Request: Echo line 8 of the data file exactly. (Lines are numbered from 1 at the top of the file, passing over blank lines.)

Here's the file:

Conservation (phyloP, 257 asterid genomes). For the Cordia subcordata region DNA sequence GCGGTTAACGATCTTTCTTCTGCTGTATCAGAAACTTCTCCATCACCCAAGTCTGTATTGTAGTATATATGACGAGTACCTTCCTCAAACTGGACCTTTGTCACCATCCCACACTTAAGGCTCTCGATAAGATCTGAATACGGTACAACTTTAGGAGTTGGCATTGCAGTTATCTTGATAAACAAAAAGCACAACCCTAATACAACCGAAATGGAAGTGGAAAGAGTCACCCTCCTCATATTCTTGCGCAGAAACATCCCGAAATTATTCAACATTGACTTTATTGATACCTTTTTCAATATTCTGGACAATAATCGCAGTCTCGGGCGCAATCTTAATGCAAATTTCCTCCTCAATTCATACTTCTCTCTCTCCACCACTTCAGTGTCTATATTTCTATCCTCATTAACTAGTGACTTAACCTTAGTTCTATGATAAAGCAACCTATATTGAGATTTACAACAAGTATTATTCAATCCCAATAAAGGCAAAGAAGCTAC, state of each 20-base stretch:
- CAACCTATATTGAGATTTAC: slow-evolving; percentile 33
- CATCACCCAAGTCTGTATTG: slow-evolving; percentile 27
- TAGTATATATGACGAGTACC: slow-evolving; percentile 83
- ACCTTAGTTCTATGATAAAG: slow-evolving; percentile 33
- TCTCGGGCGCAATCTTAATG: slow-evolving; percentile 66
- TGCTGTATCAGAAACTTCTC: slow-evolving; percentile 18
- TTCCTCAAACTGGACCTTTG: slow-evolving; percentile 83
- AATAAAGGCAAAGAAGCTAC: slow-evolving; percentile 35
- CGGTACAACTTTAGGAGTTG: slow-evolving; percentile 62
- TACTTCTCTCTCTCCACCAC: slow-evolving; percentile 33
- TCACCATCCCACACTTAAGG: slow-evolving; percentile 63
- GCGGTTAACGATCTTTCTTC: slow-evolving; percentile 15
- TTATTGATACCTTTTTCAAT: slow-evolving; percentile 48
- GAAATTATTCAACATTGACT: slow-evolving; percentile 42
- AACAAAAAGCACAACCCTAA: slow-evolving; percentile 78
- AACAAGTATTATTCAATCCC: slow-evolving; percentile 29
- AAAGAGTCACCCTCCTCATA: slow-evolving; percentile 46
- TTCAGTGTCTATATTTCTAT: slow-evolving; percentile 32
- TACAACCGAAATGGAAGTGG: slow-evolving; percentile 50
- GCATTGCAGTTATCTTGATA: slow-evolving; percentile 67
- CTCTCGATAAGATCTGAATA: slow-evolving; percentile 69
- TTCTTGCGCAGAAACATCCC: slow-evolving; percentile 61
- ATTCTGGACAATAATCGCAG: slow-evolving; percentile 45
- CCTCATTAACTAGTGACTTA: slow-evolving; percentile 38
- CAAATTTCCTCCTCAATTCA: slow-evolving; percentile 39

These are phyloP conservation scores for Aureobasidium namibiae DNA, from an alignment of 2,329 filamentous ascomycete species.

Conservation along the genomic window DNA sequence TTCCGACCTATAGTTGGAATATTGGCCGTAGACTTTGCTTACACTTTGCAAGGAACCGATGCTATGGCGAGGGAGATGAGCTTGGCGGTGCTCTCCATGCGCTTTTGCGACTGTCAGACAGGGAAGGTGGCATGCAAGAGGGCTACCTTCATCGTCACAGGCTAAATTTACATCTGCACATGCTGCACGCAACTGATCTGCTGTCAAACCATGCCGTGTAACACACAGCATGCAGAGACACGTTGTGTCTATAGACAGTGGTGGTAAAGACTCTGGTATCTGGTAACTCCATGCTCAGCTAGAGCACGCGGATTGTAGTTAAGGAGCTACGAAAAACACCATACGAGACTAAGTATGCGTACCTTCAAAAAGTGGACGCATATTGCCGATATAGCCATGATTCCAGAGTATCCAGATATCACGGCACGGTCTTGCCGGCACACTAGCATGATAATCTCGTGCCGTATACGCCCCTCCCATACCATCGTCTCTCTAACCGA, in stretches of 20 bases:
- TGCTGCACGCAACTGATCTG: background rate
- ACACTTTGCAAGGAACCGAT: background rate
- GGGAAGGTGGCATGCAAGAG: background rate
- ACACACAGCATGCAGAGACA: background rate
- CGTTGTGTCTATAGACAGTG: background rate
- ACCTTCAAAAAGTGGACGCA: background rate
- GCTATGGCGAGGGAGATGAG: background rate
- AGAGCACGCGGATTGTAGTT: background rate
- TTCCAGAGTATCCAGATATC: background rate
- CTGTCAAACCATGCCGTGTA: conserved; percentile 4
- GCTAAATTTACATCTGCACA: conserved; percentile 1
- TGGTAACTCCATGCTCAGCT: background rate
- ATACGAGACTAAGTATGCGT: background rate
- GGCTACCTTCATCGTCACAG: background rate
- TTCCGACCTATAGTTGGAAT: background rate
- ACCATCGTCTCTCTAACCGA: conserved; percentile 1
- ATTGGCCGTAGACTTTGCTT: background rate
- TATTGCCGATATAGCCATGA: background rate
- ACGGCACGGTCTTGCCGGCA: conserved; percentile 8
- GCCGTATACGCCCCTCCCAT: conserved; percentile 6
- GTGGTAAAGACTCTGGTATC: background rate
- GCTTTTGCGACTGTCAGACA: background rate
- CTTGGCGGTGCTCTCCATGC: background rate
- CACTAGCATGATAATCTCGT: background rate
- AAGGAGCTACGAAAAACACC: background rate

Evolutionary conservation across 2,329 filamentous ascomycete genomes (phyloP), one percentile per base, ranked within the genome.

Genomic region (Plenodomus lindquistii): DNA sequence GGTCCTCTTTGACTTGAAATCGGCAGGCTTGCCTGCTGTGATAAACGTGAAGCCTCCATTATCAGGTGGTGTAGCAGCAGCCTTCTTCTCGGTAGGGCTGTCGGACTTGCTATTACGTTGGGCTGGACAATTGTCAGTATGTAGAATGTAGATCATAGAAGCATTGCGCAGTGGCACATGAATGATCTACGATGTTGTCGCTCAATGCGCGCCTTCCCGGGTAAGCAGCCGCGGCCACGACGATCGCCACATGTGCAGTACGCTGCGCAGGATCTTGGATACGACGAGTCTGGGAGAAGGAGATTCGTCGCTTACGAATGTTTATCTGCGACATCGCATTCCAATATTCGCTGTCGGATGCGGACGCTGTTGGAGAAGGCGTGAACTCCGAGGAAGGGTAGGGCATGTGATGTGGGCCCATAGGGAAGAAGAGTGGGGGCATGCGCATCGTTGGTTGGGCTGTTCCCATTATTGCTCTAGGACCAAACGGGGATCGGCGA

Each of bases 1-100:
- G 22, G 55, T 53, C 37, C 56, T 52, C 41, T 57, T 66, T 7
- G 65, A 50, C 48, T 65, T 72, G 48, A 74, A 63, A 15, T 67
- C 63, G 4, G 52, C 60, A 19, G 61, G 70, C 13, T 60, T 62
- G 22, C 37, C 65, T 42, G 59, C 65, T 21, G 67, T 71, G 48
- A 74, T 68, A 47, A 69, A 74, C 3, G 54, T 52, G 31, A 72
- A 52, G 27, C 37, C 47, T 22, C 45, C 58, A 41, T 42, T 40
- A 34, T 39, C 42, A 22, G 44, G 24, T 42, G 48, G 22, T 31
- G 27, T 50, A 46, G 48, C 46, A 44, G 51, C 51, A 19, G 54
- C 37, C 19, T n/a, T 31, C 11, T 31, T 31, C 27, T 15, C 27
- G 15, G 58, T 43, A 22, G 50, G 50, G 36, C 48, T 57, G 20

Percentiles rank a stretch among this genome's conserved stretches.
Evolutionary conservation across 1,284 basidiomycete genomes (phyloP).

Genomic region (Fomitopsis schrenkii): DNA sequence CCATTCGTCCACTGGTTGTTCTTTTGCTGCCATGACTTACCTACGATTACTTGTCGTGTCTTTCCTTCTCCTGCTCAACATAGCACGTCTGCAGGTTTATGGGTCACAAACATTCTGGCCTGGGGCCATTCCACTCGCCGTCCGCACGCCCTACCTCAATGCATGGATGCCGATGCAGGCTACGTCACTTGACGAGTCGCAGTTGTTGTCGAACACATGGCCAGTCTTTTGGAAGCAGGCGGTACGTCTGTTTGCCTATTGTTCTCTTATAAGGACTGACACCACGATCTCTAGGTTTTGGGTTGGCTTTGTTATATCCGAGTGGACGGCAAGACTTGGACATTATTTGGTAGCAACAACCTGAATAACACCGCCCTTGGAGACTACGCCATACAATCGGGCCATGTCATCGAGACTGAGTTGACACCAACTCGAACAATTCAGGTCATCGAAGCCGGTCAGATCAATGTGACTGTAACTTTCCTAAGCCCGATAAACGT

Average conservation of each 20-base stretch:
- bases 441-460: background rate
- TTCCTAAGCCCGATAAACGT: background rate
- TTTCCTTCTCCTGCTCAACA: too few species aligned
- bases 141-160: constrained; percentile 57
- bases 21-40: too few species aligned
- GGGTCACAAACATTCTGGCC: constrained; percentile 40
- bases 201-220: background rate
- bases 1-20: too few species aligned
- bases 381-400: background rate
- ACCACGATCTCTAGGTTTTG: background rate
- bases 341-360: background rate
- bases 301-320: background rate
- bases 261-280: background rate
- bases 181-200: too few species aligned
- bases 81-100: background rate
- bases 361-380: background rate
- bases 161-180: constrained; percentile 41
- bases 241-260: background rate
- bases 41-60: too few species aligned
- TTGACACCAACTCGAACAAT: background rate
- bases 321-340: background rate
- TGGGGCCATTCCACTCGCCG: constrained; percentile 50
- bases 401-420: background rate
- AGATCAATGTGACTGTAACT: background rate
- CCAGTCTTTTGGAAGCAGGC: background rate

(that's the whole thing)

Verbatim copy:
- TTCCTCAAACTGGACCTTTG: slow-evolving; percentile 83